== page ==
My computer was down for a few days so this post has been rolling around in my head for several days now. And a doozy to boot.
We went to Edmonton last week. Edmonton is always an emotional mixed-bag for me. On the one hand Eva is so close to me there and on the other hand it is so painfully plain that she is NOT with me. The pain is more intense in Edmonton than it is at home, even. The places she was with me and the places she is so obviously not anymore.
Mike had meetings on Monday all day so I had the day to myself all day, alone. That is so rare it's worth a post all on its own. I started the day with breakfast, in silence, alone.
Next I planned to head down to South Edmonton Commons but on the way there I stopped in at Ronald McDonald House. I just couldn't resist going in and seeing the place that was home to me and my Eva. The place where the few people who still know me there see me as Eva's mom. A name that is quickly filing into obscurity. Does anyone still think of me as Eva's mom or am I now just Samuel, Vincent, Theodore and maybe little J's mom? Hope or Nathan's mom? But I am still Eva's mom too. Always Eva's mom. Always. But a name nobody calls me by.
So I rang the doorbell and the house manager opened the door. She was warm and welcoming. As is her personality. She is a strong woman with a soft heart. She does her job with compassion and strength. And it is a hard job. I sat at her desk for a while and we chatted. She asked me if I was all ready for this baby. No, not really. She laughed as if I had said something funny. And maybe I did. But then the tears came and I said that I was not ready because Eva's crib was still full of Eva's things. Then she asked if I was getting counselling. And that is when I laughed because, yes, I am getting counselling. But that's not what struck me. What struck me is that this woman who is so close to death so often. Who herself has a child who has survived cancer does not get it. Until your child dies you just cannot get it. You can be as close to it as you want. But you can retreat. There is no getting it. No getting that it's not abnormal that Eva's crib still has Eva's stuff in it (by the way I've since emptied it out but that is more for another post). Although some of the uninitiated to this world might think it's a shrine, it's not. It's just so hard to box up her stuff when we're not getting out the 2 year old stuff. It's so hard to realize that the stuff and memories is all we'll ever have of our girl. And there will be no more memories. No more pictures. No more stuff. No more little girl laughter.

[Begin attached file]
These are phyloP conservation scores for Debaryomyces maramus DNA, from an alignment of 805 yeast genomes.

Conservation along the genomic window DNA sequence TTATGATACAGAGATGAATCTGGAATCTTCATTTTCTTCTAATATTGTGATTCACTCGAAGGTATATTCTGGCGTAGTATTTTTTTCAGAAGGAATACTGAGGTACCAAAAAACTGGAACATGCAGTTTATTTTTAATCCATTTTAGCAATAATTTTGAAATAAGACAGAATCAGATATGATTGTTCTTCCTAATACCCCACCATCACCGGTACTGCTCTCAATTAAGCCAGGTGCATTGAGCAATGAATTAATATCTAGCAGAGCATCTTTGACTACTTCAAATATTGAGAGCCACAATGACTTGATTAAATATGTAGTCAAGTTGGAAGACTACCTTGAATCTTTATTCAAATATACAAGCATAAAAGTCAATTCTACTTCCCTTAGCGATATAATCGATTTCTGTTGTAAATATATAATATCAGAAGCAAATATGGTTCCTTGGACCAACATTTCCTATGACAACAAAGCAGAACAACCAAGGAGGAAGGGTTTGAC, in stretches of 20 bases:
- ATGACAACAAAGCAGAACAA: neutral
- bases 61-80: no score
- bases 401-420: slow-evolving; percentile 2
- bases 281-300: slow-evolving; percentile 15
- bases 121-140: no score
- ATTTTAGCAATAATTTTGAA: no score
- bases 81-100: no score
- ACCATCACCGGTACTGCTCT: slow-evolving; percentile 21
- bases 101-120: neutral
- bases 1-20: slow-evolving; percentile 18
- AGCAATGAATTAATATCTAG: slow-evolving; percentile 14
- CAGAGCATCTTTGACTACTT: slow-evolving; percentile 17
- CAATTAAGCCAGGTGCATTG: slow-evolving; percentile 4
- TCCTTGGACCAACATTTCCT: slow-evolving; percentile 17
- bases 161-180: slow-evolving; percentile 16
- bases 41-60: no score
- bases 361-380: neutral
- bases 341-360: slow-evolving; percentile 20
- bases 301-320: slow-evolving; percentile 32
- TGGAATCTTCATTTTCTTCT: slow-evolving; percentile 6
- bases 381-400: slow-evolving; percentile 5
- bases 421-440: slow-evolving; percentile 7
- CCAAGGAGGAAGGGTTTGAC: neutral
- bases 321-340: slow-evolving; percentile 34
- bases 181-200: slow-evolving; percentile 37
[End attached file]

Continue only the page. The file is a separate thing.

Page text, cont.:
And then Elaine came downstairs. Unfortunately, Elaine knows where I'm coming from. Elaine and her husband Brian gave us love beyond measure when we stayed at RMH. And it continues today. Elaine sat down with me and had coffee. Elaine's daughter, Sherri, died of cancer when she was 7 years old, over 30 years ago. Elaine knows, first hand, the road I am walking and there is immeasurable, sad comfort in that fact. It's amazing how many people are in the dead kid boat when you climb in yourself. But it's so, so big and lonely sometimes too. The aloneness of the dead kid boat is isolating and overwhelming because, no matter how many people are in the boat with you. You travel alone.